Set up an Independent Ombudsman for the airline industry:
 
What is, therefore, required is a regulatory mechanism to attend to grievances of air passengers to provide justice quickly and easily. Banking industry follow a grievance redressal machinery like Banking Ombudsman Scheme. The government should, therefore, set up an institution of independent Civil Aviation Ombudsman with offices in all metros to provide easy, trouble free and cost effective grievance redressal mechanism.  
 
The setting up of office of Ombudsman for the airline industry should be supplemented by appropriate guidelines for the airlines to provide instant compensation to travellers without their asking for any deficiency in service delivery on the lines what is done by the Telecom Regulatory Authority in the case of call drops for mobile telecom users. 
 
This will certainly provide the necessary thrust to the growth of airline industry and make the vision and the mission outlined in the draft National Civil Aviation Policy 2015 a success. 
 
 (The author is a financial analyst, writing for Moneylife under the pen-name ‘Gurpur’.)

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COMMENTS

Narendra Doshi

1 year ago

Public is one of the important stake holder in this and as rightly highlighted must be given due consideration.

Maruti Suzuki: An open letter to the shareholders from IiAS

IiAS, a proxy advisory service says that if the Gujarat plant transfer to Suzuki is approved, Maruti will lose all control over its own destiny, and its shareholders will always remain subservient to the interest of parent Suzuki’s shareholders

 

Proxy advisory firm Institutional Investor Advisory Services India Ltd (IiAS) has asked shareholders of Maruti Suzuki India Ltd to vote against a proposal to allow the company’s parent Suzuki Motor Corp of Japan to own its upcoming plant in Gujarat.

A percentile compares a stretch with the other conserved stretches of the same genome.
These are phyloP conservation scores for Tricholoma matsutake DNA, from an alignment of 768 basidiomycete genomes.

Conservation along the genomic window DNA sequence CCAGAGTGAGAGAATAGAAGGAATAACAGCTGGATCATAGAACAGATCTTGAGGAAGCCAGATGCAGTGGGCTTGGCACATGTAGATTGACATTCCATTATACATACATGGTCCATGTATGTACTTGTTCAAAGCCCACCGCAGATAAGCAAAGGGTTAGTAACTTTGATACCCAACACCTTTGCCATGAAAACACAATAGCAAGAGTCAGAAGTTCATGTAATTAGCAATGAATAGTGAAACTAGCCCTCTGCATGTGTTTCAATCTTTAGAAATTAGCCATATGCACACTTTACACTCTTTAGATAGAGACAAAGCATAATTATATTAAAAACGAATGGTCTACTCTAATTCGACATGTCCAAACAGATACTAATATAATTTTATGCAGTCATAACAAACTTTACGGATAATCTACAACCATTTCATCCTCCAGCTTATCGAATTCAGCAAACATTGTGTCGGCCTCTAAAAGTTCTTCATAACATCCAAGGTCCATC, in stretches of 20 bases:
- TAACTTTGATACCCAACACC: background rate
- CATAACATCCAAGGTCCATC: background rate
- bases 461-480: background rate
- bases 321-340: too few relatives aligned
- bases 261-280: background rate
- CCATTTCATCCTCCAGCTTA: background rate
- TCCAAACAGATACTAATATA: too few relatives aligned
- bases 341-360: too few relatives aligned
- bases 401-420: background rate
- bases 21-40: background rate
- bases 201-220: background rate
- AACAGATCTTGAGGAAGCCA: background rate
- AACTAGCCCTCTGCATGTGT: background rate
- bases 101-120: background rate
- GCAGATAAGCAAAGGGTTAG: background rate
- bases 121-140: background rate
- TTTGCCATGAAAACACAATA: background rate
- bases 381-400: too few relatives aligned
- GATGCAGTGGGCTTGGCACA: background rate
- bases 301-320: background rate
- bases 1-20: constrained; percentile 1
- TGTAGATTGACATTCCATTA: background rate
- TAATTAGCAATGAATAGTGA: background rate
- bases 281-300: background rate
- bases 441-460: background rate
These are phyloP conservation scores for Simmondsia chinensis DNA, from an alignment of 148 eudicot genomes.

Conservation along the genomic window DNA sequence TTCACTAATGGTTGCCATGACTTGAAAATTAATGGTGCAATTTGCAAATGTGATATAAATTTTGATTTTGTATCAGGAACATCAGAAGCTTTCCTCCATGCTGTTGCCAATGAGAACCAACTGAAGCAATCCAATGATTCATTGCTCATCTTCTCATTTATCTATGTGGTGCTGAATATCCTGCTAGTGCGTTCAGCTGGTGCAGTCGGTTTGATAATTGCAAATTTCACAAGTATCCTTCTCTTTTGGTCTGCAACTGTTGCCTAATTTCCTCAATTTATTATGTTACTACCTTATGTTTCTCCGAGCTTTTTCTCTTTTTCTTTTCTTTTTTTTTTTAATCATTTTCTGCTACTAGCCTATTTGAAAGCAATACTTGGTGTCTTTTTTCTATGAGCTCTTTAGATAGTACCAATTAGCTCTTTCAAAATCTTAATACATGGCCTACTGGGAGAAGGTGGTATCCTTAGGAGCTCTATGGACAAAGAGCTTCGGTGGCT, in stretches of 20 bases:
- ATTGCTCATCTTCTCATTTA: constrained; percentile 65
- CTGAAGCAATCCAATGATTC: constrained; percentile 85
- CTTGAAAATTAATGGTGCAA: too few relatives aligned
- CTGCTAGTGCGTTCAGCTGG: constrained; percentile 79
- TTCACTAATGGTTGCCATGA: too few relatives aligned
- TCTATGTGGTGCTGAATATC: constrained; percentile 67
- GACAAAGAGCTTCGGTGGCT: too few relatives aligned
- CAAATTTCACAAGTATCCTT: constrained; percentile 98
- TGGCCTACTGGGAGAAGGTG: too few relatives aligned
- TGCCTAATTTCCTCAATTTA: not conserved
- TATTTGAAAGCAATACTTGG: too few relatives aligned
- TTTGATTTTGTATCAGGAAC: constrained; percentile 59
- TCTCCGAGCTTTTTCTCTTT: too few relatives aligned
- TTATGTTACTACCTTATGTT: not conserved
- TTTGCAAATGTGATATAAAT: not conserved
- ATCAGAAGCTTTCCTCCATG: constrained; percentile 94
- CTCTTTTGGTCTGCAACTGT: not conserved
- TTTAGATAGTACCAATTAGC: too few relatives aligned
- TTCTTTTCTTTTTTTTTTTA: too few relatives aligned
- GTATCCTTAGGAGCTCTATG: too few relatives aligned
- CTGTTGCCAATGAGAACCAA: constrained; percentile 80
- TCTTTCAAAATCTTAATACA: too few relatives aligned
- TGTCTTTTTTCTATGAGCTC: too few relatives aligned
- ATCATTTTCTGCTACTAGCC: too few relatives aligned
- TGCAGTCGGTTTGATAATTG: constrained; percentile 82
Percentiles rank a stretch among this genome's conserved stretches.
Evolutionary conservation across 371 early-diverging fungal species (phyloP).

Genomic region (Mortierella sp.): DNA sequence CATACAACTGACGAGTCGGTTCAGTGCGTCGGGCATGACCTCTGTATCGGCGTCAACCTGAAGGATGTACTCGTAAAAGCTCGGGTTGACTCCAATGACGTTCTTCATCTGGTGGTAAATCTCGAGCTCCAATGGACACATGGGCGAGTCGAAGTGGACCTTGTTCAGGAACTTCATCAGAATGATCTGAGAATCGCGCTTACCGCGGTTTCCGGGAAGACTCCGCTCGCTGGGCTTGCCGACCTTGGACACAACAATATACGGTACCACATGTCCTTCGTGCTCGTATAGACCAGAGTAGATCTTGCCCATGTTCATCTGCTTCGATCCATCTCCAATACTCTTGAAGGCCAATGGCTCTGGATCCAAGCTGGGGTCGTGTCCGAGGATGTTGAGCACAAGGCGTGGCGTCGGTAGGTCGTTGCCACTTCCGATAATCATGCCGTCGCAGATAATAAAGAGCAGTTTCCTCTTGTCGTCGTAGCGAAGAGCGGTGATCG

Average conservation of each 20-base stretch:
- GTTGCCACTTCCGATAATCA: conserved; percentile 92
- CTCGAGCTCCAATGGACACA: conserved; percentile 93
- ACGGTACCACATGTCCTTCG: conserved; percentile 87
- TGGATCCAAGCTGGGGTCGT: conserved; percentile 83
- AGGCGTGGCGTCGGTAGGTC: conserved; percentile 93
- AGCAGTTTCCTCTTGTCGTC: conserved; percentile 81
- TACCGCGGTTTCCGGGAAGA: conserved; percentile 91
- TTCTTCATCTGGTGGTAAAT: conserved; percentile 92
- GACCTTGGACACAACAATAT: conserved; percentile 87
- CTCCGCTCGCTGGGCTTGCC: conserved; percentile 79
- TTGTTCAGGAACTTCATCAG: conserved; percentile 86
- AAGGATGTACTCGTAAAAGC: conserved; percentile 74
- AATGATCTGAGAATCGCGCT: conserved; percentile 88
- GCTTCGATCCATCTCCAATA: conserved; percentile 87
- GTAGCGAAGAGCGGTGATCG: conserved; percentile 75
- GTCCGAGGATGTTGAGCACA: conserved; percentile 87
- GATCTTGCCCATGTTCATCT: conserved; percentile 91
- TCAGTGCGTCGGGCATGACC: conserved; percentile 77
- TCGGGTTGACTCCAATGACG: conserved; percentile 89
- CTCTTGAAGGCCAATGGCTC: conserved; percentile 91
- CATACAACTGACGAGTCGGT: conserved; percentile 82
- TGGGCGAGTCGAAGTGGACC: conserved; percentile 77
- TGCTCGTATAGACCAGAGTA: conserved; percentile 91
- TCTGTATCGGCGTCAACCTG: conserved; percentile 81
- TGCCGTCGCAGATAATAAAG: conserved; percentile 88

“Allowing Suzuki to own the Gujarat plant and its manufacturing has implications that extend beyond commercial arrangements. Suzuki is currently dependent on Maruti, but allowing Suzuki to own the Gujarat plant will shift the balance of power in favour of Suzuki. If the transaction is approved, Maruti will lose all control over its own destiny, and Maruti’s shareholders will always remain subservient to the interest of Suzuki’s shareholders. Equally important are the implications of such transactions on other family-run and MNCs in India – they too may begin manufacturing in unlisted companies and allow the listed company to merely trade,” IiAS said in the open letter.
 
Last year, Bengaluru-based InGovern Research Services also had advised shareholders of Maruti Suzuki, to vote against the country’s largest carmaker's proposal to enter into contractual arrangements for expansion with a 100% subsidiary of Suzuki, the dominant shareholder in the company.
 
Here is the open letter from IiAS to shareholders of Maruti Suzuki…
 
Dear Shareholder:
For a company with as strong a manufacturing track record as Maruti has, to willingly cede ground to another manufacturer should be anathema - yet this is just what your company is proposing, by allowing Suzuki to own the Gujarat plant. Make no mistake, this vote is about the shifting power equation and whether shareholders will allow a manufacturer to continue to ‘manufacture and sell’ or let it shift gears, and ‘buy to sell.’ To put it simply, you - the shareholders of Maruti - need to decide whether Maruti will continue to remain a manufacturer of cars or will it become a glorified distributor.